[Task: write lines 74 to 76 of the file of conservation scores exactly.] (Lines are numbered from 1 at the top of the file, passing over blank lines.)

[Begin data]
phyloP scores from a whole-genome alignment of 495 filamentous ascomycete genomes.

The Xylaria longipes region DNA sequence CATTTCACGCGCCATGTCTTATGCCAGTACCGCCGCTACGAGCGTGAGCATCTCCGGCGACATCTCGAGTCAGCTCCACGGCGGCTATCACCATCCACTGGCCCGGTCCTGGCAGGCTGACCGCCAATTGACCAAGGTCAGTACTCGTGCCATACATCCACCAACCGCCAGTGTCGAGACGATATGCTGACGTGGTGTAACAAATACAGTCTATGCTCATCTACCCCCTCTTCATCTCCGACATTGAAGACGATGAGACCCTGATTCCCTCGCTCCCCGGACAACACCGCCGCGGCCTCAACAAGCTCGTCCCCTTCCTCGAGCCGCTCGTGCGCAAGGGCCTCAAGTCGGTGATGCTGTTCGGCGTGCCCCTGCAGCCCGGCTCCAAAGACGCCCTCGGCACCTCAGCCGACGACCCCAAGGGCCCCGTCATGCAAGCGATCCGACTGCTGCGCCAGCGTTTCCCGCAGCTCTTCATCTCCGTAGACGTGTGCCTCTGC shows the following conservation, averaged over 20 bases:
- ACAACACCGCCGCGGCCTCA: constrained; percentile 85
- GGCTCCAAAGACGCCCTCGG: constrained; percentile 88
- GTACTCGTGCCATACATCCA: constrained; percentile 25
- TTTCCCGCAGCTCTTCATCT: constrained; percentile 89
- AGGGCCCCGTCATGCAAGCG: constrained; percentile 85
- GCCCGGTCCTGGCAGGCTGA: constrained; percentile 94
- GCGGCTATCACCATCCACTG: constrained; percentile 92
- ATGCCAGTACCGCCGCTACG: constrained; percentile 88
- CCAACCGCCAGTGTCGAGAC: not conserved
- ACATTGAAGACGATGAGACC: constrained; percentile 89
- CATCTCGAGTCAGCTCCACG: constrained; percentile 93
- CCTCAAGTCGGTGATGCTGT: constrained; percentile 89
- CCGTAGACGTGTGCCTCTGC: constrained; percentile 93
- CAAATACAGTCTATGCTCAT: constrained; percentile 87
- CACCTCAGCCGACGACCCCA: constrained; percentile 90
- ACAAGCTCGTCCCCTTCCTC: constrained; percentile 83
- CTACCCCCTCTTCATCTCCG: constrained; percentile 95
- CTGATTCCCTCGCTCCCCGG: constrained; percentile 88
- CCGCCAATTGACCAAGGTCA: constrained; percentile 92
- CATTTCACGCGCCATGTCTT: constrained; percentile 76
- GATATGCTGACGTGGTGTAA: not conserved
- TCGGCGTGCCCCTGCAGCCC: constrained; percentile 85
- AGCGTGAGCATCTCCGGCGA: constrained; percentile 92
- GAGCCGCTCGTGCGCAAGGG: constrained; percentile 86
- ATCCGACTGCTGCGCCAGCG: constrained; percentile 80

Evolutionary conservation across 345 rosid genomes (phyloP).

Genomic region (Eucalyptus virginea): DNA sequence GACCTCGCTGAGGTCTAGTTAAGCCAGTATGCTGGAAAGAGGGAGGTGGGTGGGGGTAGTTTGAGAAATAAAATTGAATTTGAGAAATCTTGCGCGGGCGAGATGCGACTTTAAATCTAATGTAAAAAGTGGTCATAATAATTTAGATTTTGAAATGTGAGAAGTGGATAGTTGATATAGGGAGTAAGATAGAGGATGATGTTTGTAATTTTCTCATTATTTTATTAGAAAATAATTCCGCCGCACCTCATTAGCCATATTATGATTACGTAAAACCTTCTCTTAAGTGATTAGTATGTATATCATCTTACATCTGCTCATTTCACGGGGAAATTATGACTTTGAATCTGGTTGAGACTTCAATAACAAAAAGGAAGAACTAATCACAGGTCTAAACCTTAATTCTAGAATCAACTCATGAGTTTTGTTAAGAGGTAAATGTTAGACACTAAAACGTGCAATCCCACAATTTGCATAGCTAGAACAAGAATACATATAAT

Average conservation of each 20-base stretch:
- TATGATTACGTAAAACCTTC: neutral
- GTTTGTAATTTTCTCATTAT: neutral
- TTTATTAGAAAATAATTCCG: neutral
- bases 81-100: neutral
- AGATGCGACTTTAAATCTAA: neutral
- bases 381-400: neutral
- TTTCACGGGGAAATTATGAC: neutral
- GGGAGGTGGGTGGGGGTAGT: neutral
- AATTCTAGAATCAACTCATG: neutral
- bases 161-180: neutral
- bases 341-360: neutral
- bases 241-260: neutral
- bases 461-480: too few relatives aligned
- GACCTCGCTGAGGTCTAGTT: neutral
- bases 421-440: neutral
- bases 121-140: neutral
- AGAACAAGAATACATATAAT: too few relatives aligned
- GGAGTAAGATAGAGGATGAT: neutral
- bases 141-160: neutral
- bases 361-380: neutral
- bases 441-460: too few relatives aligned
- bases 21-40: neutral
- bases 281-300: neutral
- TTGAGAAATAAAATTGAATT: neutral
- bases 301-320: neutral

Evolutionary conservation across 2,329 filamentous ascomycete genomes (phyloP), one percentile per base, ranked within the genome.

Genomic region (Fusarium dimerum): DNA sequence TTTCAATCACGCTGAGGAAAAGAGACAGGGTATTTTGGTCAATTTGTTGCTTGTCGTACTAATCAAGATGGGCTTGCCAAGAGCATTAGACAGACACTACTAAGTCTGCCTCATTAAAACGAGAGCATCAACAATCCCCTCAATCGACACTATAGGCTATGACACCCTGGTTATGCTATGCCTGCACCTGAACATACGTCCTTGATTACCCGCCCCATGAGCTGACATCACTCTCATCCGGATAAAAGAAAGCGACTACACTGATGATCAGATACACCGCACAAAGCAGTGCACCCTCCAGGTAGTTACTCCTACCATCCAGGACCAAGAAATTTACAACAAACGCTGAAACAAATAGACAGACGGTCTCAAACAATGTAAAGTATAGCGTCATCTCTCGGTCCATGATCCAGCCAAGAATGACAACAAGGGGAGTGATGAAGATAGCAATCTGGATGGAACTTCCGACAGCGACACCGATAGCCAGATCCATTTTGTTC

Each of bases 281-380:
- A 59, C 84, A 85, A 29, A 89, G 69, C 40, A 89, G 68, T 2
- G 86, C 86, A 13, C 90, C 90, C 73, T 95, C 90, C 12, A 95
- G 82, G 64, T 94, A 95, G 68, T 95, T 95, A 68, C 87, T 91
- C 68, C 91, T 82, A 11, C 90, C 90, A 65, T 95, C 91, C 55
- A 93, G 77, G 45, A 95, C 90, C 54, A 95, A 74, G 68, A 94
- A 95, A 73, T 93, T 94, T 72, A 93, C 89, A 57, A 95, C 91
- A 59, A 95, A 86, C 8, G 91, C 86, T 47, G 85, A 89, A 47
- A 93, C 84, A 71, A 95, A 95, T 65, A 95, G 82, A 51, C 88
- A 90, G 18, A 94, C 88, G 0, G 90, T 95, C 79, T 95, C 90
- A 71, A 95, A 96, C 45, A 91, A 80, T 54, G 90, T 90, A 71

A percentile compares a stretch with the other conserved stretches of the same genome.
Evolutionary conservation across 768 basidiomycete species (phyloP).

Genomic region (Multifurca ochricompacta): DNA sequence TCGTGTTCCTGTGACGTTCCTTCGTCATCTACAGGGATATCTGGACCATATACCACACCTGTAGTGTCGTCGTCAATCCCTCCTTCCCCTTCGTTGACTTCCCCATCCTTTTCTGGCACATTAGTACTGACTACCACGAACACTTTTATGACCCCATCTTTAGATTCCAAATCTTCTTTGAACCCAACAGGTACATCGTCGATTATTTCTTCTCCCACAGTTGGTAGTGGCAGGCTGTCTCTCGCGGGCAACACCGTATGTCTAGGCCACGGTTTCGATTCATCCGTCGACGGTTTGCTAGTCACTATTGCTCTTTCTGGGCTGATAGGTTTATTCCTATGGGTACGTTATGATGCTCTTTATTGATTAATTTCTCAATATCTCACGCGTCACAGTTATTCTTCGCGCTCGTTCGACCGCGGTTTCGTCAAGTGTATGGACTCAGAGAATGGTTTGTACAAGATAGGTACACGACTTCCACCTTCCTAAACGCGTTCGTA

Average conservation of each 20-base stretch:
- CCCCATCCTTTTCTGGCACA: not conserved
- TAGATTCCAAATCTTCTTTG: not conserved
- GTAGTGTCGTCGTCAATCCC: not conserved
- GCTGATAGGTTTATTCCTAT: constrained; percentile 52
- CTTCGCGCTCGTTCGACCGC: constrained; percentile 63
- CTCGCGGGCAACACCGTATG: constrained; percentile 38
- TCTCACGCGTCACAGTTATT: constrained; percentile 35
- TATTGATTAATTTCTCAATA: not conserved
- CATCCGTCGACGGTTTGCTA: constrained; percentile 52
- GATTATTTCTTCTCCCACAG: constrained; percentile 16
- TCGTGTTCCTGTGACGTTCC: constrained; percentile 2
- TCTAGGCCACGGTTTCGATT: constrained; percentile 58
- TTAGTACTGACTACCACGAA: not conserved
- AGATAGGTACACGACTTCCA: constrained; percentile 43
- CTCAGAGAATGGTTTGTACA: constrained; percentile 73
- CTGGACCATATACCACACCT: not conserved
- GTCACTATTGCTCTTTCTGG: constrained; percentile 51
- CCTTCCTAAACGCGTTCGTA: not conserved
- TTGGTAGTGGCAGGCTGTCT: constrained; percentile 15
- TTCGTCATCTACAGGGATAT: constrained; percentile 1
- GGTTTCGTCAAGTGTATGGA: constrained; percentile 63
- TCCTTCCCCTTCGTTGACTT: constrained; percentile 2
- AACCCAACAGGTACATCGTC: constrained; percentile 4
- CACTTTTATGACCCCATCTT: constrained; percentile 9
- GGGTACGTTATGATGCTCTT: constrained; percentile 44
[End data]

- TAGATTCCAAATCTTCTTTG: not conserved
- GTAGTGTCGTCGTCAATCCC: not conserved
- GCTGATAGGTTTATTCCTAT: constrained; percentile 52